The first question, of how mental and bodily processes interact, refers to an issue that is as old as western thinking on questions of the mind. It has been rephrased and reformulated endlessly over the centuries, has inspired major schools of thought such as materialism versus spiritualism, and appears in many guises throughout a variety of religious and belief systems. Progress in investigating and measuring emotions makes understanding the mind- body relationship more important. In recent decades the sober formulation of the mind-body problem is some general form of functionalism. How can we formulate, understand, and construct the relation between mental and physical processes such that we understand the impact of the material environment on our mental processes and the material basis of these mental processes themselves?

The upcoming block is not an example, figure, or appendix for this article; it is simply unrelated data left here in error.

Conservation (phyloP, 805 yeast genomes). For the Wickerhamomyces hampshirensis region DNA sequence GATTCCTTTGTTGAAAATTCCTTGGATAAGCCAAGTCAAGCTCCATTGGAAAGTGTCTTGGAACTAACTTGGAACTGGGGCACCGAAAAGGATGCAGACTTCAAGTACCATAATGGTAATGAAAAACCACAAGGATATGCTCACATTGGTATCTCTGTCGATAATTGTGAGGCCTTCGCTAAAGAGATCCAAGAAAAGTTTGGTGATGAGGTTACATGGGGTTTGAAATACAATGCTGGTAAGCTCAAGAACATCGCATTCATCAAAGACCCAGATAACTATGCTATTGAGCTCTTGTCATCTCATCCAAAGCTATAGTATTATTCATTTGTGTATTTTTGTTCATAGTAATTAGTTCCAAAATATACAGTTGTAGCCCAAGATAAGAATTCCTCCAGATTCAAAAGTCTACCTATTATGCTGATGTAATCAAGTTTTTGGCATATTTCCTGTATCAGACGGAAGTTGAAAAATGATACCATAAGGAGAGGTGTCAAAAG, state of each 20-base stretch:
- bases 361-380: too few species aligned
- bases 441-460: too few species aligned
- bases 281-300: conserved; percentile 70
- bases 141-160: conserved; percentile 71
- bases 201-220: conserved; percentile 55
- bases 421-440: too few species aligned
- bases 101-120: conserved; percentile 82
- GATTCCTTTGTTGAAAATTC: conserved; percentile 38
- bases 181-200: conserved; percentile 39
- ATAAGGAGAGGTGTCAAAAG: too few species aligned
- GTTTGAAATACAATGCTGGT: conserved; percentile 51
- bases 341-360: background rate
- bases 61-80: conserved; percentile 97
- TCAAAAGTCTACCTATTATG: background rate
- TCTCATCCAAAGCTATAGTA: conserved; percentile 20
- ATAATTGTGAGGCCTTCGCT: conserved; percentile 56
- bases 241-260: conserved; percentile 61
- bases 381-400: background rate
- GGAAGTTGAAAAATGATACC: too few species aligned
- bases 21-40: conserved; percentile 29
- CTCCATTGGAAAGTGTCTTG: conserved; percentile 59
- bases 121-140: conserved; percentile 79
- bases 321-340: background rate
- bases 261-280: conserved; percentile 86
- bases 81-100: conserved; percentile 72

Of course, science, as we have known it for at least a century, has seemingly sidestepped the body-mind problem just as it has tended to ignore the other minds problem. Yet it is fair to say that the recent successes of affective science have reenergized these old questions. We can say that none of the traditional (and often well-founded) objections or stumbling blocks on the road to a science of emotions disappeared during the years since the point when a scientific study of emotions was deemed possible. Thus, measuring emotions in a scientific way is a problem as overwhelming as it was 30, or even 100 years ago.

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